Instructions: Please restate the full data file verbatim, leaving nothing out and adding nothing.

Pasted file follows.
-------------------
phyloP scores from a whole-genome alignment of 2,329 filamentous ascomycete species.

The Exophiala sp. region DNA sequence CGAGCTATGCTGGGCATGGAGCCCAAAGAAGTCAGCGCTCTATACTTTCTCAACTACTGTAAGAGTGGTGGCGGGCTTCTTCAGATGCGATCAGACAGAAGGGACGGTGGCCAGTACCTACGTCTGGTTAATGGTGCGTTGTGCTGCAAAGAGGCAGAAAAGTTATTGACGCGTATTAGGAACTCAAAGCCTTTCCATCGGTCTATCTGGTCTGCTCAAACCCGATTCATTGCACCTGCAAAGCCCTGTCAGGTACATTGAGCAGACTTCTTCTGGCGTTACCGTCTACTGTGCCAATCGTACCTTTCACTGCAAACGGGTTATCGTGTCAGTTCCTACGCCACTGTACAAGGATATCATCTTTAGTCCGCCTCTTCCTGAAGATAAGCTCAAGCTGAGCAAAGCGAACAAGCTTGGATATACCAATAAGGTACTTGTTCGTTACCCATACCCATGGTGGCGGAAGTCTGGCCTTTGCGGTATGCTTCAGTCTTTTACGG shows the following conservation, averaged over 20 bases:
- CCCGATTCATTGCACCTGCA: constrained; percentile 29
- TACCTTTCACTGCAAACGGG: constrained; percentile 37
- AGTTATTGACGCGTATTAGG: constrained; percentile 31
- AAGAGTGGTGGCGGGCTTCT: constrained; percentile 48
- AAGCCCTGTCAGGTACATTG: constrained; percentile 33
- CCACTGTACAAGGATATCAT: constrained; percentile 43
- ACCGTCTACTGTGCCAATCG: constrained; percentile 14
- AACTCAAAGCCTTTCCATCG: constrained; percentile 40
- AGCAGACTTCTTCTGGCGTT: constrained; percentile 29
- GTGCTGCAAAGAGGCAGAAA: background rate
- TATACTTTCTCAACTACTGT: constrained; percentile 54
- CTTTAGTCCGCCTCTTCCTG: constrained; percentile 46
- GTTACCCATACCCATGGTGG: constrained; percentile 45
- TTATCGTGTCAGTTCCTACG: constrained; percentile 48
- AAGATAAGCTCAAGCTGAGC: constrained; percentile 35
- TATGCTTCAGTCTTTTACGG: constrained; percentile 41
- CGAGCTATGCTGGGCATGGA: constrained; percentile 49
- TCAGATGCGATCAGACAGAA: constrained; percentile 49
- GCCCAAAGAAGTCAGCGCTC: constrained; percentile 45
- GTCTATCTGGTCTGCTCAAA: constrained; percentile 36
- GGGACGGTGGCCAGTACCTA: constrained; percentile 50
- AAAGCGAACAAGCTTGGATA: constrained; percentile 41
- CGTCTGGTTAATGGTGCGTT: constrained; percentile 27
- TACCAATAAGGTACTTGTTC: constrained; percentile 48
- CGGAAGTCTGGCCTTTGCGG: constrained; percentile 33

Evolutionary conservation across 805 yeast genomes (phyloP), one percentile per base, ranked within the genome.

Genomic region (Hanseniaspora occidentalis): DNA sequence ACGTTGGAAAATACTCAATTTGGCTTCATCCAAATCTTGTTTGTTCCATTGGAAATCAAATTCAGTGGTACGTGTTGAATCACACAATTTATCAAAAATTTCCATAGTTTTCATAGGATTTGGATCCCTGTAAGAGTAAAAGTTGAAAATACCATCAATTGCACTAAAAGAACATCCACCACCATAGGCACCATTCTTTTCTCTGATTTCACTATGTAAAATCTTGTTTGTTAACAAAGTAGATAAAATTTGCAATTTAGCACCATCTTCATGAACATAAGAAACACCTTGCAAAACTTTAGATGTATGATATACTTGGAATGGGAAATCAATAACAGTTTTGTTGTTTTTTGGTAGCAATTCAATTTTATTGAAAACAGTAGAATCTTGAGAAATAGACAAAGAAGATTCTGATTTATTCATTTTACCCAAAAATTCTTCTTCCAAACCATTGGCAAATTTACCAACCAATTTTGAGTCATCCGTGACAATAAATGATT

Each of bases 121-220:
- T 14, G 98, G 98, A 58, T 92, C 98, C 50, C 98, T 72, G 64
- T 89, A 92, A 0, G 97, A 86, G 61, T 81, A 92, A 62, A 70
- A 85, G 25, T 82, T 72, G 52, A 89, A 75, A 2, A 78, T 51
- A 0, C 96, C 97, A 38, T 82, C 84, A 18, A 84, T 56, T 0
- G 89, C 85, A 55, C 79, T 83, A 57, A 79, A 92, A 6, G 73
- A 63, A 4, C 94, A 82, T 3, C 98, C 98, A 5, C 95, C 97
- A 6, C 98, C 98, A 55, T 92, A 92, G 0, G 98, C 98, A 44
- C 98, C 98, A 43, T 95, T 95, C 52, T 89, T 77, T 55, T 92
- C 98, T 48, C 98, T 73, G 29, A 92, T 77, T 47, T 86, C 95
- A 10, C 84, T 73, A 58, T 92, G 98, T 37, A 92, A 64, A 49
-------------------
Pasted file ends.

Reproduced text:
phyloP scores from a whole-genome alignment of 2,329 filamentous ascomycete species.

The Exophiala sp. region DNA sequence CGAGCTATGCTGGGCATGGAGCCCAAAGAAGTCAGCGCTCTATACTTTCTCAACTACTGTAAGAGTGGTGGCGGGCTTCTTCAGATGCGATCAGACAGAAGGGACGGTGGCCAGTACCTACGTCTGGTTAATGGTGCGTTGTGCTGCAAAGAGGCAGAAAAGTTATTGACGCGTATTAGGAACTCAAAGCCTTTCCATCGGTCTATCTGGTCTGCTCAAACCCGATTCATTGCACCTGCAAAGCCCTGTCAGGTACATTGAGCAGACTTCTTCTGGCGTTACCGTCTACTGTGCCAATCGTACCTTTCACTGCAAACGGGTTATCGTGTCAGTTCCTACGCCACTGTACAAGGATATCATCTTTAGTCCGCCTCTTCCTGAAGATAAGCTCAAGCTGAGCAAAGCGAACAAGCTTGGATATACCAATAAGGTACTTGTTCGTTACCCATACCCATGGTGGCGGAAGTCTGGCCTTTGCGGTATGCTTCAGTCTTTTACGG shows the following conservation, averaged over 20 bases:
- CCCGATTCATTGCACCTGCA: constrained; percentile 29
- TACCTTTCACTGCAAACGGG: constrained; percentile 37
- AGTTATTGACGCGTATTAGG: constrained; percentile 31
- AAGAGTGGTGGCGGGCTTCT: constrained; percentile 48
- AAGCCCTGTCAGGTACATTG: constrained; percentile 33
- CCACTGTACAAGGATATCAT: constrained; percentile 43
- ACCGTCTACTGTGCCAATCG: constrained; percentile 14
- AACTCAAAGCCTTTCCATCG: constrained; percentile 40
- AGCAGACTTCTTCTGGCGTT: constrained; percentile 29
- GTGCTGCAAAGAGGCAGAAA: background rate
- TATACTTTCTCAACTACTGT: constrained; percentile 54
- CTTTAGTCCGCCTCTTCCTG: constrained; percentile 46
- GTTACCCATACCCATGGTGG: constrained; percentile 45
- TTATCGTGTCAGTTCCTACG: constrained; percentile 48
- AAGATAAGCTCAAGCTGAGC: constrained; percentile 35
- TATGCTTCAGTCTTTTACGG: constrained; percentile 41
- CGAGCTATGCTGGGCATGGA: constrained; percentile 49
- TCAGATGCGATCAGACAGAA: constrained; percentile 49
- GCCCAAAGAAGTCAGCGCTC: constrained; percentile 45
- GTCTATCTGGTCTGCTCAAA: constrained; percentile 36
- GGGACGGTGGCCAGTACCTA: constrained; percentile 50
- AAAGCGAACAAGCTTGGATA: constrained; percentile 41
- CGTCTGGTTAATGGTGCGTT: constrained; percentile 27
- TACCAATAAGGTACTTGTTC: constrained; percentile 48
- CGGAAGTCTGGCCTTTGCGG: constrained; percentile 33

Evolutionary conservation across 805 yeast genomes (phyloP), one percentile per base, ranked within the genome.

Genomic region (Hanseniaspora occidentalis): DNA sequence ACGTTGGAAAATACTCAATTTGGCTTCATCCAAATCTTGTTTGTTCCATTGGAAATCAAATTCAGTGGTACGTGTTGAATCACACAATTTATCAAAAATTTCCATAGTTTTCATAGGATTTGGATCCCTGTAAGAGTAAAAGTTGAAAATACCATCAATTGCACTAAAAGAACATCCACCACCATAGGCACCATTCTTTTCTCTGATTTCACTATGTAAAATCTTGTTTGTTAACAAAGTAGATAAAATTTGCAATTTAGCACCATCTTCATGAACATAAGAAACACCTTGCAAAACTTTAGATGTATGATATACTTGGAATGGGAAATCAATAACAGTTTTGTTGTTTTTTGGTAGCAATTCAATTTTATTGAAAACAGTAGAATCTTGAGAAATAGACAAAGAAGATTCTGATTTATTCATTTTACCCAAAAATTCTTCTTCCAAACCATTGGCAAATTTACCAACCAATTTTGAGTCATCCGTGACAATAAATGATT

Each of bases 121-220:
- T 14, G 98, G 98, A 58, T 92, C 98, C 50, C 98, T 72, G 64
- T 89, A 92, A 0, G 97, A 86, G 61, T 81, A 92, A 62, A 70
- A 85, G 25, T 82, T 72, G 52, A 89, A 75, A 2, A 78, T 51
- A 0, C 96, C 97, A 38, T 82, C 84, A 18, A 84, T 56, T 0
- G 89, C 85, A 55, C 79, T 83, A 57, A 79, A 92, A 6, G 73
- A 63, A 4, C 94, A 82, T 3, C 98, C 98, A 5, C 95, C 97
- A 6, C 98, C 98, A 55, T 92, A 92, G 0, G 98, C 98, A 44
- C 98, C 98, A 43, T 95, T 95, C 52, T 89, T 77, T 55, T 92
- C 98, T 48, C 98, T 73, G 29, A 92, T 77, T 47, T 86, C 95
- A 10, C 84, T 73, A 58, T 92, G 98, T 37, A 92, A 64, A 49